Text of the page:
Personal Penitentiaries


As we get older, we tend to change. For some this change may be very drastic, yet for others it might not happen at all. Jennifer Finney Boylan’s Long Black Veil demonstrates how one horrific night can affect the trajectory the rest of your life takes.

Judith Carrigan has lived an enjoyable life since arriving in Maine decades ago, but her life before traveling north was troublesome and anxiety-inducing. In Judith’s past is the disappearance and presumed death of her college friend Wailer while her group of friends were trapped within the walls of the abandoned Eastern State Penitentiary. As a key witness to corroborate Wailer’s husband Casey’s innocence, Judith needs to come to terms with her identity and what she’s willing to sacrifice to defend the truth.

Having recently visited Eastern State Penitentiary in the fall of 2016, I found this aspect to the story rather interesting and well-described, with the remainder of Philly and the Main Line settings well-written as the familiar backdrops they are to me. The many characters were sketched out quite well; however, they didn’t have much depth as there wasn’t the time or space to fully do so and also focus on the suspense aspect to the plot, which was enjoyable, as well as the variety of social topics it addressed, which was interesting. I found it a bit strange that there were differences in the narrative perspective offered – Judith was given a first person perspective while all the others in the group were given third person omniscient perspective. While I understand that this story is Judith’s and much of the focus was on her experiences, it wouldn’t have been as complete without the perspectives of the others and having the varying perspectives without much of a clear transition was jarring.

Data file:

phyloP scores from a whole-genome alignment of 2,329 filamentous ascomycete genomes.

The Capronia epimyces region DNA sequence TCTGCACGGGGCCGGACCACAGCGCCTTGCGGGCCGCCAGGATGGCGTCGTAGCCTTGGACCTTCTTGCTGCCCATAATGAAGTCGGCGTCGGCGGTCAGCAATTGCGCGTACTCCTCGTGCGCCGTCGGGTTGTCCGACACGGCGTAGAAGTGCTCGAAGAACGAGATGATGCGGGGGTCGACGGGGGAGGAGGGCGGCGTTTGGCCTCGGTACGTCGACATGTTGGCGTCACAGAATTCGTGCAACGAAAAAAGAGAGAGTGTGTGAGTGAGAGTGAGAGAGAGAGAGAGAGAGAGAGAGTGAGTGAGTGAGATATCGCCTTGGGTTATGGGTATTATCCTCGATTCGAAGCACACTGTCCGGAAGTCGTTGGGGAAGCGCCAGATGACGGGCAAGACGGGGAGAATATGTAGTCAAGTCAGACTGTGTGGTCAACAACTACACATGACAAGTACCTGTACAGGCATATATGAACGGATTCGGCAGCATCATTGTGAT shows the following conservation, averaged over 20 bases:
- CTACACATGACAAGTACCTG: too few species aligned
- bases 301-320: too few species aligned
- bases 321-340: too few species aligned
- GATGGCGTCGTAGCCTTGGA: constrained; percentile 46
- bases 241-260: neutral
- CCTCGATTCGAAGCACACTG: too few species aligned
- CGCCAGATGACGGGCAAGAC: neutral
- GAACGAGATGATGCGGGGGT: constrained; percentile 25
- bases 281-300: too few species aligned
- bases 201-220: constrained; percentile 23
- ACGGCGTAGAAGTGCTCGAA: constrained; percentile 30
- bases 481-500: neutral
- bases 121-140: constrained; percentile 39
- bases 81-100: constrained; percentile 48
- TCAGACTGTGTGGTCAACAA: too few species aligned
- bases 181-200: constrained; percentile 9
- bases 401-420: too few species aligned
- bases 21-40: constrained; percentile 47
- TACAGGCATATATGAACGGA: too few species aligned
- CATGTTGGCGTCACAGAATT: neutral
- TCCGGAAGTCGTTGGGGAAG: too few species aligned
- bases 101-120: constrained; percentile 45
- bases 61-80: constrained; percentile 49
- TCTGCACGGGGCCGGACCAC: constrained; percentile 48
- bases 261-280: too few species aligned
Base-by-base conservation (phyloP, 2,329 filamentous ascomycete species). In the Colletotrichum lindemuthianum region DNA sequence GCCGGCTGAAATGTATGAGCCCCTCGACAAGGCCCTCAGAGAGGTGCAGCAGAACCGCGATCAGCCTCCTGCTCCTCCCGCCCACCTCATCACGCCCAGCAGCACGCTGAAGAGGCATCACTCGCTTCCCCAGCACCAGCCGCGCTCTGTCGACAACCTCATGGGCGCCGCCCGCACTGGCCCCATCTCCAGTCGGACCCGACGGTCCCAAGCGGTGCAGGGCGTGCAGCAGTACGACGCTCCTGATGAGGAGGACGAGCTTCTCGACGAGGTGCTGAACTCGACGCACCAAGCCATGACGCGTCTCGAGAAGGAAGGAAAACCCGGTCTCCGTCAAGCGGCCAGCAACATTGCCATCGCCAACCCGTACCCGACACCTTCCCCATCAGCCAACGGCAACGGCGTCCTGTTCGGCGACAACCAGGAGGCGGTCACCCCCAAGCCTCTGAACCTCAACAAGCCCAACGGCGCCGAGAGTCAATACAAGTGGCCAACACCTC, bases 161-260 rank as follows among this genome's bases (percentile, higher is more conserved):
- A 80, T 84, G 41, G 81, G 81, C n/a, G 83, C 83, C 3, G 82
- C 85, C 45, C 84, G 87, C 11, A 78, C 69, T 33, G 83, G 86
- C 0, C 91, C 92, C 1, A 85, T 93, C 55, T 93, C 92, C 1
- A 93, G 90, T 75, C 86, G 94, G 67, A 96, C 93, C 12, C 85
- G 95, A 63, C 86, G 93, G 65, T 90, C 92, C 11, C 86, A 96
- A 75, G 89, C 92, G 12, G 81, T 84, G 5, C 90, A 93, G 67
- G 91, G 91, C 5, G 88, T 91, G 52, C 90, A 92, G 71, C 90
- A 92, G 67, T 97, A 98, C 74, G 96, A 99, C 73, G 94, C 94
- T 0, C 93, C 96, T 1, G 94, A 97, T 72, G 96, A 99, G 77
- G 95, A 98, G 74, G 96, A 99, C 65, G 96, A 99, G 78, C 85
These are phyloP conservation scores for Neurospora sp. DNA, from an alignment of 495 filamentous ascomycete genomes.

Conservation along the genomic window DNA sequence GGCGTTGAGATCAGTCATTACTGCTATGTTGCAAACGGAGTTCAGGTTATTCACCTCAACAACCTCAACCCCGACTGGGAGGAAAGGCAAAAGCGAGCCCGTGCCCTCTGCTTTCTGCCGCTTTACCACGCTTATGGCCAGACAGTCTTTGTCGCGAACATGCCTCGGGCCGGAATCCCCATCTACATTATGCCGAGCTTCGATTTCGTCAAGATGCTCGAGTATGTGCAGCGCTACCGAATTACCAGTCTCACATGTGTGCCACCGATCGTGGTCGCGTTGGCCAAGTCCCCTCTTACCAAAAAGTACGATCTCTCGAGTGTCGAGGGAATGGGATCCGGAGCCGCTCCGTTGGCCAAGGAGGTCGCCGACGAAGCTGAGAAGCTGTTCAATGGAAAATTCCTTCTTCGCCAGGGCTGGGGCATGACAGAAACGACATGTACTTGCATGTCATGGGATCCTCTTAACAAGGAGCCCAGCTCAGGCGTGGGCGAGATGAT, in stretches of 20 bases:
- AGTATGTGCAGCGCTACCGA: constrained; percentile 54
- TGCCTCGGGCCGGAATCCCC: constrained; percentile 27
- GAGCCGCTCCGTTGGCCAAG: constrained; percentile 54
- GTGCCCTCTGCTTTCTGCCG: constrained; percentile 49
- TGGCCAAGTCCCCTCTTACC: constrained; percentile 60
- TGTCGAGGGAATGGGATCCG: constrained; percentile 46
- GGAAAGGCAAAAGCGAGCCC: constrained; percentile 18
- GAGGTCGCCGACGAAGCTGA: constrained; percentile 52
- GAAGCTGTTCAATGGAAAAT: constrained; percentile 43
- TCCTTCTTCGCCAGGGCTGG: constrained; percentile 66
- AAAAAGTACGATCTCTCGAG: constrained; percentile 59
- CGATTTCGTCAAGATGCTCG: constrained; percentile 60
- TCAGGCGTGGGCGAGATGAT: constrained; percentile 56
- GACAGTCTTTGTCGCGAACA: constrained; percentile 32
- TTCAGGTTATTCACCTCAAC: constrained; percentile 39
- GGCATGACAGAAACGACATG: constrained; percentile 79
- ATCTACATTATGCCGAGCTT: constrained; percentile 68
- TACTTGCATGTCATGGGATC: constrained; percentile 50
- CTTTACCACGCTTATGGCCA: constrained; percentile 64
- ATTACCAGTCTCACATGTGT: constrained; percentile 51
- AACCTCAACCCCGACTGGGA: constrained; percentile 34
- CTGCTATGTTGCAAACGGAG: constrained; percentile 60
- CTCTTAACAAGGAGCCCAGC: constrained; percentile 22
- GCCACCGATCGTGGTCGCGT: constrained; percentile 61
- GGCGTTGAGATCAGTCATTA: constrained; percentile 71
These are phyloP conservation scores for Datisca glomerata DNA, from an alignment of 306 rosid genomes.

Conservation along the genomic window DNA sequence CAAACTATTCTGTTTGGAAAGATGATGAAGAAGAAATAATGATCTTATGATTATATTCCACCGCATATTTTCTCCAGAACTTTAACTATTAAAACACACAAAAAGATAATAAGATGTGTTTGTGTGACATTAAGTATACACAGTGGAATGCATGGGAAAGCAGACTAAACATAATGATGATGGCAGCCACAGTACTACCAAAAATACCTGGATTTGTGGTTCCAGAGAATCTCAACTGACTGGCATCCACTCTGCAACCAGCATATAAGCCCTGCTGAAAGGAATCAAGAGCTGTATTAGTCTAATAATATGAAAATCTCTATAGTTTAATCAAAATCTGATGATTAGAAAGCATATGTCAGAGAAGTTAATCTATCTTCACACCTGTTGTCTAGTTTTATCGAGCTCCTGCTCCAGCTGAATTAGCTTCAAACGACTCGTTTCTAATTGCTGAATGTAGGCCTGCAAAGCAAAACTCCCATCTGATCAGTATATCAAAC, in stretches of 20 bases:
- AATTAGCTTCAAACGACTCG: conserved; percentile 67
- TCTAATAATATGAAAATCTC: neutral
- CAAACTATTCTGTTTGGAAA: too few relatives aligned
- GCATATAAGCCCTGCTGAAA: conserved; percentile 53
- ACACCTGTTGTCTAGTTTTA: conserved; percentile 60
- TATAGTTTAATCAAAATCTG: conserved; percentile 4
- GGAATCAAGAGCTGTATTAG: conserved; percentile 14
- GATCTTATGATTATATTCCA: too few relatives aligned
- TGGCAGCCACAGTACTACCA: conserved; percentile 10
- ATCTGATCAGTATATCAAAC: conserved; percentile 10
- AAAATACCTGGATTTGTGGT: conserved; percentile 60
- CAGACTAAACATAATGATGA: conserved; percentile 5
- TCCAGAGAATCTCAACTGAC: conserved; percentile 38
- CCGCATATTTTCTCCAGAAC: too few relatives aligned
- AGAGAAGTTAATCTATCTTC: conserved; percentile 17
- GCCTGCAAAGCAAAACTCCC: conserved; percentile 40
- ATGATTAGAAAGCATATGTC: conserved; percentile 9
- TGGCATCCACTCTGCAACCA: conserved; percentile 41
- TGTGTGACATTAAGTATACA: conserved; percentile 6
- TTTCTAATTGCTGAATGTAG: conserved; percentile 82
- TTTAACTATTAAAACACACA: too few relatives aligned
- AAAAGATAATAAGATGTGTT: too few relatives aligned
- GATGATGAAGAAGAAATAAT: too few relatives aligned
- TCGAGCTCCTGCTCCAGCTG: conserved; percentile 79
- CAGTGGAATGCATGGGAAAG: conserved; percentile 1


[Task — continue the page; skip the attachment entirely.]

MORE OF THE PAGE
Overall, I’d give it a 3.5 out of 5 stars.


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